Two items today.
- How Republicans are determined to impeach President Biden, despite lack of any evidence of his committing any crime (in striking contrast for former president Trump);
- How many people think crime is worse than ever, and the economy is worse than ever, despite evidence otherwise.
Ideology is easy; drawing conclusions from evidence is hard. Politics is easy; solving problems is hard. Religion is easy; science is hard. Fantasy is easy; (honest) science fiction is hard. (By “hard” I mean difficult, but of course that word has a particular meaning when discussing science fiction.)
NY Times, David French, 12 Sep 2023: Where Is the Evidence, Speaker McCarthy?
There is a certain pattern to modern impeachment inquiries. They typically begin after the discovery of blatantly incriminating evidence. In 1998 the House of Representatives began its impeachment inquiry only after DNA tests on Monica Lewinsky’s blue dress exposed that Bill Clinton had lied under oath about their affair.
In 2019 the House opened its impeachment inquiry only after it received reports that Donald Trump had attempted to coerce President Volodymyr Zelensky of Ukraine into investigating Trump’s chief domestic political opponent. The day after Nancy Pelosi announced the inquiry, the White House released a rough transcript of Trump’s call with Zelensky, and Americans could see that Trump did indeed press Zelensky to investigate Joe Biden, as a “favor” in response to Ukraine’s request for Javelin anti-tank missiles.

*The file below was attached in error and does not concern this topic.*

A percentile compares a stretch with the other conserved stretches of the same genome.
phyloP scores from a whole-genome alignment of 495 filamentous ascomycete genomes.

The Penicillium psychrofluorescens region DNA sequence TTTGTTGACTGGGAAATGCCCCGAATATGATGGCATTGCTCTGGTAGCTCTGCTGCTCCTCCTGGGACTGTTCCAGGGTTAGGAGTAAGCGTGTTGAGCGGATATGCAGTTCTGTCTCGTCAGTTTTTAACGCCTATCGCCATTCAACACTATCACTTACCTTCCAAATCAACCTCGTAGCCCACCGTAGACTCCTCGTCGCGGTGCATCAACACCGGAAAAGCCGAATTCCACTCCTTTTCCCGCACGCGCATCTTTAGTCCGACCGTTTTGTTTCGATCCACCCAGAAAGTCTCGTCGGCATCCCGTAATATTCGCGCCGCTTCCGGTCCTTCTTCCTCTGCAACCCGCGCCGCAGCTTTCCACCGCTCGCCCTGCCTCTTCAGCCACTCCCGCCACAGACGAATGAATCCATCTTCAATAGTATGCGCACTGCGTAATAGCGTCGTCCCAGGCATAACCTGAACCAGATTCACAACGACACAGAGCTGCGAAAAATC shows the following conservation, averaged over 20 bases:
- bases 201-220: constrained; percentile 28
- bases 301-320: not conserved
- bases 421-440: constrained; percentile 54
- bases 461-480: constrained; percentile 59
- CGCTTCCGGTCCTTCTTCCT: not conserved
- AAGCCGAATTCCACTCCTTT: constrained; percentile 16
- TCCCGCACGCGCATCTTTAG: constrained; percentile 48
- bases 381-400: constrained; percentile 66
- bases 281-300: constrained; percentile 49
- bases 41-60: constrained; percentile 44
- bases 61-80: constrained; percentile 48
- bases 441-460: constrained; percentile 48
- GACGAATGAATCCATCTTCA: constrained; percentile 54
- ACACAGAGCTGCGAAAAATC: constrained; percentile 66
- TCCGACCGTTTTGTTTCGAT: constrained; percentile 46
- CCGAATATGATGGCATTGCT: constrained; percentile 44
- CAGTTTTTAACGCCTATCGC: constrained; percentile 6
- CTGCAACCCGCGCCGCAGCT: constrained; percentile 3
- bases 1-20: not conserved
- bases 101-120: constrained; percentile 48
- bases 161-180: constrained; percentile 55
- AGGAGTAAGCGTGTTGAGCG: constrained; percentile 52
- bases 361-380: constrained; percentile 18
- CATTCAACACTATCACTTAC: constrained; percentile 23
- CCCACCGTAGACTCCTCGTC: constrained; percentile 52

And we all know what happened after Jan. 6, 2021. The House initiated the second impeachment of Trump only after his weekslong festival of lies about election fraud culminated in a violent attack on the Capitol.
On Monday, House Speaker Kevin McCarthy ordered the House Oversight, Judiciary and Ways and Means Committees to start an impeachment inquiry into Biden without anything approaching comparable evidence. Indeed, the absence of such evidence was used as a perverse justification for the impeachment inquiry. The pretext is the purported need to grant greater investigatory authority to House committees examining whether Biden lied about his business dealings with his son Hunter and whether the president granted Hunter “special treatment” in the ongoing criminal investigation of Hunter’s potential tax and gun crimes.